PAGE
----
### [GeoDict 2023] How can I simulate charge rate dependent capacities?

· 2 · 325

#### GeoDict Electrochmistry User

• Posts: 1
##### [GeoDict 2023] How can I simulate charge rate dependent capacities?
« on: May 19, 2023, 01:12:55 PM »
In an experiment, I observe capacities that depend on the charge rate, i.e. larger charge rates result in reduced capacity. How can I represent this observation in a BatteryDict simulation?

#### Roman Buchheit

• Math2Market Employee
• Posts: 3
##### Re: [GeoDict 2023] How can I simulate charge rate dependent capacities?
« Reply #1 on: May 19, 2023, 01:22:36 PM »
Let me pleaseanswer to this issue to show you how you can easily reflect the effect of different charging rates on the cell capacity in BatteryDict in GeoDict 2023.

The reached capacity during cell cycling is often defined by upper/lower cell voltages  in real experiments. These upper/lower cell voltages are reached during the discharge/charge of a cell. The limitation of cell voltages prevents damage of a cell, e.g. by lithium plating at very low cell voltages or electrolyte decomposition at very high cell voltages.
In GeoDict 2023, the cut-off voltages can be provided as a boundary condition to stop a constant current charging simulation.

As an example, let us consider the delithiation of a NMC622 cathode vs a lithium reservoir using the "Charge Half Cell" functionality of BatteryDict. The cell potential of the half cell will increase during delithiation of the NMC622, i.e. we want to provide an upper cut-off voltage to stop the simulation. This can be done in the "Experiment" tab in the Edit parameters window of charge half cell. Please toggle the checkbox at "Use Upper Cut-Off Voltage" and enter the desired cut-off voltage. With the settings provided below the simulation will stop either when the upper cut-off voltage of 4.3 V is reached or when the final Electrode SOC of 5% is reached.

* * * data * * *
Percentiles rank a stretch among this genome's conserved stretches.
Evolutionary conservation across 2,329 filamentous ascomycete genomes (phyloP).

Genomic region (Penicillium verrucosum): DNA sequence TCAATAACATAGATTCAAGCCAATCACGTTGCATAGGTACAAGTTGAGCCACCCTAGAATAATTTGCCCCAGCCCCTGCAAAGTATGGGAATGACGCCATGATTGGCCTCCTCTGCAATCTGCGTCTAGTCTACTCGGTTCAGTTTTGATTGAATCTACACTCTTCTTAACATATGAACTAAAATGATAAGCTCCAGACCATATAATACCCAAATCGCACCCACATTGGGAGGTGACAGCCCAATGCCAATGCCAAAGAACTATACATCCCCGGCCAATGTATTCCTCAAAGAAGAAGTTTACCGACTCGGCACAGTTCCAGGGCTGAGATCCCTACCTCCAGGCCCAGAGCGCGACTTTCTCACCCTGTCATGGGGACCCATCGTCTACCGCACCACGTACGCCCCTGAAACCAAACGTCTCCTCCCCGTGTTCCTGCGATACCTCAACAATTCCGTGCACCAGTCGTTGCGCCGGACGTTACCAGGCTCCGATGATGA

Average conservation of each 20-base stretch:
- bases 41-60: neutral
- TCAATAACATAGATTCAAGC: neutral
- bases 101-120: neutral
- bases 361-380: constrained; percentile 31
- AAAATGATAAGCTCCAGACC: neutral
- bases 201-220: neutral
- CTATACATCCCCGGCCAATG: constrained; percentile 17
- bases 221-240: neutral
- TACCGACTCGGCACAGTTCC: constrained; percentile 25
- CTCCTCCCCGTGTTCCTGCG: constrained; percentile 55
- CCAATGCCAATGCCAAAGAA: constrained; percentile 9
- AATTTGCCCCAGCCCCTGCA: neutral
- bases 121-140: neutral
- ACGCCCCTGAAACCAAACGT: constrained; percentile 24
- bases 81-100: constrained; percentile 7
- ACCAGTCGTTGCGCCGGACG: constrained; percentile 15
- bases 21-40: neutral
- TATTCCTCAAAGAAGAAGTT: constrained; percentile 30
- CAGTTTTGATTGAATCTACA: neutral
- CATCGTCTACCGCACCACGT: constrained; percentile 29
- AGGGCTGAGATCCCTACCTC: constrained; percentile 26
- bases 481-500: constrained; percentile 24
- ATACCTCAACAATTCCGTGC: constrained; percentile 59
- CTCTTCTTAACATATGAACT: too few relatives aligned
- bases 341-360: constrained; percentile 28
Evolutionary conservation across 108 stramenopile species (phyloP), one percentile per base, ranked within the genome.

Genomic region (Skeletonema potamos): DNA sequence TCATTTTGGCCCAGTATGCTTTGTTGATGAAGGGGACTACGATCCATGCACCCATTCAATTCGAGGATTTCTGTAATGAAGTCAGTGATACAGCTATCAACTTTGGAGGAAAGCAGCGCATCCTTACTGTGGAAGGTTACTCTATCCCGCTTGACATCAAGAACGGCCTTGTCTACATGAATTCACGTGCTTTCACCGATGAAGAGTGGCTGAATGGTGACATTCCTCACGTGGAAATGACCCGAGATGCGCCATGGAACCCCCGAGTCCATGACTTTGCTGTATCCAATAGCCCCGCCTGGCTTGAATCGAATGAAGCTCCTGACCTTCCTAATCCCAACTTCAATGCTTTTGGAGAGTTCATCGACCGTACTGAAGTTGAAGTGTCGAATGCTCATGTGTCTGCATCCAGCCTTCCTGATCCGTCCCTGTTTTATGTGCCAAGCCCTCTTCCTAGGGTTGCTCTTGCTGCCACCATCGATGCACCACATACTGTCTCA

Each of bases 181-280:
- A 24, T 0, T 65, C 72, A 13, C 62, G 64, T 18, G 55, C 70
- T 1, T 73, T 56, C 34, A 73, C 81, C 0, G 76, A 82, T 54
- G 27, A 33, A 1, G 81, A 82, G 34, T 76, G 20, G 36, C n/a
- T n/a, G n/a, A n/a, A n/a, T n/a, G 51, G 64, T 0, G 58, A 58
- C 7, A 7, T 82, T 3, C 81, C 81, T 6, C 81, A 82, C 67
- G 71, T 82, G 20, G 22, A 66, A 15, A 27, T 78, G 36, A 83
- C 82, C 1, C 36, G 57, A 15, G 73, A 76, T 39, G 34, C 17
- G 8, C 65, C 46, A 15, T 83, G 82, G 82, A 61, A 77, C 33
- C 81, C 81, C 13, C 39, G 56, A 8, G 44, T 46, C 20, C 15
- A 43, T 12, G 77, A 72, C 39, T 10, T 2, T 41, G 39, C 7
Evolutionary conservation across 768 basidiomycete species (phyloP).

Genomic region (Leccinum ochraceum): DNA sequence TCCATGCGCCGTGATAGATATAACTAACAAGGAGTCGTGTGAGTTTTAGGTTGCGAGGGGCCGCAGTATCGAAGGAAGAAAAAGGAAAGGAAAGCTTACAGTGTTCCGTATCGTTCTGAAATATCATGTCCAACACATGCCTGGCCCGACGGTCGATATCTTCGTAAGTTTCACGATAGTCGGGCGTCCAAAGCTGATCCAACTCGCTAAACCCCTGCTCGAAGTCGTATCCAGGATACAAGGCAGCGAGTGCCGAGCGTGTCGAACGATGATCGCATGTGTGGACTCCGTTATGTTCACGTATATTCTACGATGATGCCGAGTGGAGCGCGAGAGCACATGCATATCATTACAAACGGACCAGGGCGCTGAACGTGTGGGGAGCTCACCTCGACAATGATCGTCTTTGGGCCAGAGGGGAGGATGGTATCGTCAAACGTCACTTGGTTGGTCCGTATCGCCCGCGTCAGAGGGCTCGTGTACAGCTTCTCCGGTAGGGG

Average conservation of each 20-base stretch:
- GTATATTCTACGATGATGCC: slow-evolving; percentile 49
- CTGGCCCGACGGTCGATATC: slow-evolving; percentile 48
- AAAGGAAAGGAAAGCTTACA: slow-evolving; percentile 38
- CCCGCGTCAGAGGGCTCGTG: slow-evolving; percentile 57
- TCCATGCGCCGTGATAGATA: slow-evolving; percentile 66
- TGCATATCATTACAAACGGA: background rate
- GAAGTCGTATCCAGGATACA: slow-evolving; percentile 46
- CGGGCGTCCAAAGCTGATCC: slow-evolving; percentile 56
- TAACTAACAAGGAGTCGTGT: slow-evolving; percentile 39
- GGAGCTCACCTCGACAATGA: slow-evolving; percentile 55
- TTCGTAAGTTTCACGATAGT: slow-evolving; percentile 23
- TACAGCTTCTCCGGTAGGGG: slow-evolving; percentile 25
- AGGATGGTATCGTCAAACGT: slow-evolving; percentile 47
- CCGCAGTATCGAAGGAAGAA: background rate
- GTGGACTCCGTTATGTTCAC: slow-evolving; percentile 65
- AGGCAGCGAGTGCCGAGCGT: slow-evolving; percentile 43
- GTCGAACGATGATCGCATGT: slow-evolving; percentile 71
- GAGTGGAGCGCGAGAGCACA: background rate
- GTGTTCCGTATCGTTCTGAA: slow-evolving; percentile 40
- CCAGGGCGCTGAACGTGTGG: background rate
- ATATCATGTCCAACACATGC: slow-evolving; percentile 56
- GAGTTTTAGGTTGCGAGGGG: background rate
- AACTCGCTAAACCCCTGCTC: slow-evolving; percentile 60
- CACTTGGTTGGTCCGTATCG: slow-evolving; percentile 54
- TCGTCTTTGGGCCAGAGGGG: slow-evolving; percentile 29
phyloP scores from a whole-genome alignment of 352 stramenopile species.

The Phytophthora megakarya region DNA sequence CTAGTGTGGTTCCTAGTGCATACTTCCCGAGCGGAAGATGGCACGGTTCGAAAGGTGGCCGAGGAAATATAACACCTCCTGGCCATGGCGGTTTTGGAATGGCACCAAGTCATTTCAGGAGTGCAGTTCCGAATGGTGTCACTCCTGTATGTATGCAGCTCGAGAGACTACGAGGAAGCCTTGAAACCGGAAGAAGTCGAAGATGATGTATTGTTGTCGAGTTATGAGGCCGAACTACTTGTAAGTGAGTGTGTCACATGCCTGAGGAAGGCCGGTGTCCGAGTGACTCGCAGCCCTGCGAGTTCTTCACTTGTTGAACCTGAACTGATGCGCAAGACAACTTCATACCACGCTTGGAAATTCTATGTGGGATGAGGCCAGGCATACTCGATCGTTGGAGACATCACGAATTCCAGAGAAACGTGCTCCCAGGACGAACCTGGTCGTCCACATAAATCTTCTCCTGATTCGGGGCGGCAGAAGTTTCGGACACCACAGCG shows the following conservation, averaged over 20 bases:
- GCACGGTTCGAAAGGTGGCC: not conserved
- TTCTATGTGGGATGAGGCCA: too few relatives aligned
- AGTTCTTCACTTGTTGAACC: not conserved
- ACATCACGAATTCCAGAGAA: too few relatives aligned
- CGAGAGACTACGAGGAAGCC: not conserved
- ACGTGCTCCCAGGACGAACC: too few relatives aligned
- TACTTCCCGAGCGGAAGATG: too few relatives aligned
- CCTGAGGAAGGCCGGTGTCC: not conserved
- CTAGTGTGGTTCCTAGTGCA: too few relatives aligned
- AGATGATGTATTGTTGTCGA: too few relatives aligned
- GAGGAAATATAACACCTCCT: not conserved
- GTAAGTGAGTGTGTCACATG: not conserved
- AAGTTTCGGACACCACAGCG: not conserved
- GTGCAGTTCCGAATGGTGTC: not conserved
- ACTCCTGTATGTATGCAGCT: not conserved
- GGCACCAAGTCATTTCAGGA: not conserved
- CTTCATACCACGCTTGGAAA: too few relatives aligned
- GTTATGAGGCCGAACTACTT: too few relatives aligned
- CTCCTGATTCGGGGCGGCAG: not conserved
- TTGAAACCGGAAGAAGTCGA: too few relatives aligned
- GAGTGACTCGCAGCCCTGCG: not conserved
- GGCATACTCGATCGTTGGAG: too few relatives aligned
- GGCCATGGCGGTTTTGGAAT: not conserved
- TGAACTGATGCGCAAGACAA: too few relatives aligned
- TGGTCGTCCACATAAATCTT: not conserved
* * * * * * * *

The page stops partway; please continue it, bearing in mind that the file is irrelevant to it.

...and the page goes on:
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You will see the effect when performing charging simulations with different C-rates: if you use higher C-rates/currents, the cut-off voltage might be reached at less transferred capacities. In the example, the cut-off potential of 4.3V was reached after a transferred charge of 0.423 µAh with the lowest current (2C), while larger currents reached the cut-off potential already after a transferred charge of 0.417 µAh (3C) and 0.402 µAh (4C).
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For further details regarding the cut-off voltage settings, please refer to the current BatteryDict User Guide.
Business Manager Batteries & Fuel Cells